TODAY is Europe Day, marking what is widely believed to be the birth of the European Union on May 9, 1950, when Robert Schuman, a French foreign minister, made the Schuman Declaration.

It proposed that France and West Germany, alongside Italy, Luxembourg, the Netherlands and Belgium, should pool coal and steel production. As Europe was still recovering from the devastation of the Second World War, Schuman deemed pooling production would – in the words of the declaration – make war between France and Germany “not merely unthinkable, but materially impossible”.

Schuman’s prophecy rang true, preventing anything of the scale of the First and Second World Wars in Europe thereafter. What he perhaps didn’t envisage, was the scale of what was  to follow – a membership 
of countries enjoying collaboration at all conceivable levels.

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As Culture, Tourism and External Affairs Secretary, I never tire of championing Scotland’s outlook as a welcoming and progressive nation. This is particularly demonstrated in the arts. Indeed, several years before the Schuman Declaration, in 1947, the Edinburgh International Festival boldly invited artists from across Europe to perform in the capital. Seventy years on, we’re revered as a festival nation that highlights and celebrates our international cultural links and welcomes performers and audiences from every corner of the globe. This year’s EIF programme will feature more than 2000 artists from 40 nations – many European.

The same year marked the birth of the Edinburgh Fringe, when artists arrived uninvited to perform at the International Festival and subsequently did their own thing. The Edinburgh Fringe has since inspired artists around the world – with at least 200 festivals using the Fringe’s open-access model taking place in every continent but Antarctica. And this year’s Edinburgh International Children’s Festival welcomes productions from Belgium, Denmark, Germany, France, Wales, the Netherlands and Norway.

We are, of course, continuing to take our art to the world. Rachel Maclean, now based in Glasgow, has been selected to represent Scotland at this year’s Venice Biennale, the world’s largest and most prestigious visual arts festival, which starts this Saturday. Maclean has had great success exhibiting her work across a range of mediums and it’s great to see someone of such high calibre representing Scotland.

In a couple of weeks, I will be in Paris to speak at the launch of the Festival Interceltique de Lorient, one of the biggest folk festivals in Europe. Held in Brittany every August, it attracts more than 750,000 music-lovers from around the world. I am proud to say Scotland has been selected as guest country of honour this year.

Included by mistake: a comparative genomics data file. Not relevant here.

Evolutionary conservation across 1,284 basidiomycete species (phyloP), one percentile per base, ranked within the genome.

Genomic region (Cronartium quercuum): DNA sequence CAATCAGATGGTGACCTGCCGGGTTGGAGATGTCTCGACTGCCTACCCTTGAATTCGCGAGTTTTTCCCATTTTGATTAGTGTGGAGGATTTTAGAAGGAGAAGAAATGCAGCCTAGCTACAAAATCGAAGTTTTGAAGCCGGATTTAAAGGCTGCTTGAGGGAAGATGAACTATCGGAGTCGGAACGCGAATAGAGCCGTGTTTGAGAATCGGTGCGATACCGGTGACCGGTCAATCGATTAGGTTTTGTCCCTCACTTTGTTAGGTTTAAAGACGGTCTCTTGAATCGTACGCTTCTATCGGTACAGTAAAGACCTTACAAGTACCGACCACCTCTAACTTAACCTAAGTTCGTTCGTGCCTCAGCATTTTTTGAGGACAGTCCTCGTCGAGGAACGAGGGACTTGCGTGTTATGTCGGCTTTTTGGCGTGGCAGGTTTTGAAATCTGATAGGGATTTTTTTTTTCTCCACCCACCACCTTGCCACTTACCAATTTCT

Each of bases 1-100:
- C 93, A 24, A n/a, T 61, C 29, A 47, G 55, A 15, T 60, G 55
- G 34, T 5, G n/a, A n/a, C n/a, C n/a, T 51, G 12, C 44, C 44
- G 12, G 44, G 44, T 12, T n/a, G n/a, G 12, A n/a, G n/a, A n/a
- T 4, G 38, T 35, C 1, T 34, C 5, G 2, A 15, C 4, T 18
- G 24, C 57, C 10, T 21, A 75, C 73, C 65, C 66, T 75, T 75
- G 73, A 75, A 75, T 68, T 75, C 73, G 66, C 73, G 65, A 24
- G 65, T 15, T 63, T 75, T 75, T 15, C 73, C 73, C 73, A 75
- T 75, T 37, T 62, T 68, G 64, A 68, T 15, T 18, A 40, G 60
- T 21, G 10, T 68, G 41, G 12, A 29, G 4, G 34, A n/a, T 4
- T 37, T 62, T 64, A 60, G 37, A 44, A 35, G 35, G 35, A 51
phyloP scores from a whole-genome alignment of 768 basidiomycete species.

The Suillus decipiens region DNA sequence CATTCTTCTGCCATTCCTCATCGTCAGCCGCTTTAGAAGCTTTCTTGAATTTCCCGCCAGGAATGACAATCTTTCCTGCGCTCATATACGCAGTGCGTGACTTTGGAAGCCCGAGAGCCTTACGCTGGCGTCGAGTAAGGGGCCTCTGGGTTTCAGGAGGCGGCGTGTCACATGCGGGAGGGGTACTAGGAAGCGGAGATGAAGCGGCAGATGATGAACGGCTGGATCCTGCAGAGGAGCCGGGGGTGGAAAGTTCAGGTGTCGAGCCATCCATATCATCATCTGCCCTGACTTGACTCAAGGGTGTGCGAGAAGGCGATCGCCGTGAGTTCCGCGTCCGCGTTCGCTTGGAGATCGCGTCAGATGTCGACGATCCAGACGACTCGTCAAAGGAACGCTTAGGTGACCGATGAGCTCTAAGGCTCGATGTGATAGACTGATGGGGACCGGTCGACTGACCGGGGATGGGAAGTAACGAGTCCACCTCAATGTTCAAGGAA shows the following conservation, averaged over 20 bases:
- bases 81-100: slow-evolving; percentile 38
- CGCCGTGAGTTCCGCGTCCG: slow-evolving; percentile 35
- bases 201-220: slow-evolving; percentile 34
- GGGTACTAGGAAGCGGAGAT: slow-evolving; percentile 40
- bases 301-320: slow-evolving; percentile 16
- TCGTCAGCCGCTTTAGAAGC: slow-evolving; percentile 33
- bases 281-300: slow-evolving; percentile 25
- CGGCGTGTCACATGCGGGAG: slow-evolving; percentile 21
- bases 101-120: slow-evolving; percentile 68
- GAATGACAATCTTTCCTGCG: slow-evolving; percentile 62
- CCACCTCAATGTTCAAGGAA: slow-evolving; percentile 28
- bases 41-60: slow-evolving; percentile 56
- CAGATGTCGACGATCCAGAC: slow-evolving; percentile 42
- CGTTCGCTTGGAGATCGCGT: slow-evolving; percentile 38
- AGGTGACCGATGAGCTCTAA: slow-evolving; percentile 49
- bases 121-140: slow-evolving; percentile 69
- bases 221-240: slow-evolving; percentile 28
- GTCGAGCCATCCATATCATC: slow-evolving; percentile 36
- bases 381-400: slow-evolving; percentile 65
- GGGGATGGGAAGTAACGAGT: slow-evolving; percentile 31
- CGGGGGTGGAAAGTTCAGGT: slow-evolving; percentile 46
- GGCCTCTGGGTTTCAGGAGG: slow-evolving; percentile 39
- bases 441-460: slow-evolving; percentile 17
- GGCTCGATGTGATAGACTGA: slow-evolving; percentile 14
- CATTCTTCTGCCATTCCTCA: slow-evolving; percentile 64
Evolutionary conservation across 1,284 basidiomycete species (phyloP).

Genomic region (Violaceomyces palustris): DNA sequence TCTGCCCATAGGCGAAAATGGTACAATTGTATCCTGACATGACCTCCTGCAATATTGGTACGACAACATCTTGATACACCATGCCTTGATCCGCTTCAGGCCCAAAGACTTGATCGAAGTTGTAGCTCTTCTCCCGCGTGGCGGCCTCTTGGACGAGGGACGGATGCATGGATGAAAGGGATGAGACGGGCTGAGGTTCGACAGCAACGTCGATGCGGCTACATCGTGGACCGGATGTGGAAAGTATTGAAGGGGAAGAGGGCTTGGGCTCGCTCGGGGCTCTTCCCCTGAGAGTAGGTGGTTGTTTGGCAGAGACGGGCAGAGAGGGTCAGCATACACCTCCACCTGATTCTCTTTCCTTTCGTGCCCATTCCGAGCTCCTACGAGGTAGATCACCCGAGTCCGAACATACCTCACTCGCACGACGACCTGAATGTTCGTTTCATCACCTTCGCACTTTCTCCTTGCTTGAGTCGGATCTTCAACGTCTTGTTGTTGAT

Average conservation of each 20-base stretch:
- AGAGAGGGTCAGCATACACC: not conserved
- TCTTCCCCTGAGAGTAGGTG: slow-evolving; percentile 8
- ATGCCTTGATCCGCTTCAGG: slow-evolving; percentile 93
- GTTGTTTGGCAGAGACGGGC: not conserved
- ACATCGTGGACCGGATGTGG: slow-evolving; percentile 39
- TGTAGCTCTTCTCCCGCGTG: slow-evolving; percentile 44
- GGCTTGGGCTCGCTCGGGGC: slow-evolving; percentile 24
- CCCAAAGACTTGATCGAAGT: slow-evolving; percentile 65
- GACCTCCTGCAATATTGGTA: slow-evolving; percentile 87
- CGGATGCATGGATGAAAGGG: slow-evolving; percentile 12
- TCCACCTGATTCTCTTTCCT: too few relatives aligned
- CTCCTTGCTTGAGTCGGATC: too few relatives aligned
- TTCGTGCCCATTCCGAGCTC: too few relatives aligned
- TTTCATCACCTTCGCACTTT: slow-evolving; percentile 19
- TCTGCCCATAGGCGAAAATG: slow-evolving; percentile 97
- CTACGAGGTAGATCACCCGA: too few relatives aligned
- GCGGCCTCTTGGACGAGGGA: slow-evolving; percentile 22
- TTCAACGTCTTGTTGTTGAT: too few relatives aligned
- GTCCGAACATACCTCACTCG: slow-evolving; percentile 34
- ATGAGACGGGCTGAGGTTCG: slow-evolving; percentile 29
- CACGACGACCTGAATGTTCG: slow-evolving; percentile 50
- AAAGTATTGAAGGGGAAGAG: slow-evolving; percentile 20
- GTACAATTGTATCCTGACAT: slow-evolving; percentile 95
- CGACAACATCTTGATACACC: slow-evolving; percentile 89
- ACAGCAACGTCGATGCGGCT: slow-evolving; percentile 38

France and Scotland enjoy deep cultural ties and have a mutual Cultural Statement of Intent, which I signed in 2013. We share a rich Celtic history of storytelling and traditional music and a great love of piping. Around 200 of our finest musicians are performing at this year’s festival – representing emerging young talent and firmly established acts.

There’s also an unprecedented spotlight on Scotland at the Rudolstadt Festival in Germany in July. Our relationship with Germany dates back to 1297, when William Wallace wrote to the mayors of Lubeck and Hamburg declaring Scotland open for business. To this day, we remain major trading partners. We also share a love of traditional music and storytelling that goes back centuries.

This year’s Rudolstadt Festival showcases our pipers, storytellers and traditional musicians, and our beloved Bard will take centre stage with A Man for A’ That – A World Music Tribute To Robert Burns. International artists will perform Burns’s poetry in their native languages, and there will be a collaborative performance by musicians from Ethiopia, Germany, Georgia, India, Israel, Jamaica, Norway, Poland, Portugal, Sápmi (Lapland) and Scotland, produced by the Royal Conservatoire of Scotland’s Burns scholar, Fred Freeman.

Our national performing companies feature some of the very best talent from Scotland and across Europe. More than a fifth of the musicians in the Scottish Chamber Orchestra, 10 per cent of those who make up the Royal Scottish National Orchestra and more than
a third of Scottish Ballet’s dancers are EU nationals.

The Scottish Chamber Orchestra took their performances of Mozart, Haydn and Dvorák on a European tour earlier this year, playing in Toulouse, Luxembourg, Rotterdam, Salzburg and Paris, among others.
Tomorrow is the start of the fourth annual IberoDocs Film Festival at Edinburgh’s Filmhouse – a documentary film festival run entirely by volunteers from overseas who live and work in Scotland. Throughout the festival, they will bring their own film culture from Spain, Portugal and Latin America to Scottish audiences.

This is exactly the kind of cultural collaboration that was spawned in Edinburgh in 1947 and continues to this day. Scotland has long appreciated the importance of multiculturalism, openness and dialogue and this is clearly being recognised throughout Europe as our music, storytelling and heritage takes centre stage in 2017. Long may these exciting relationships last.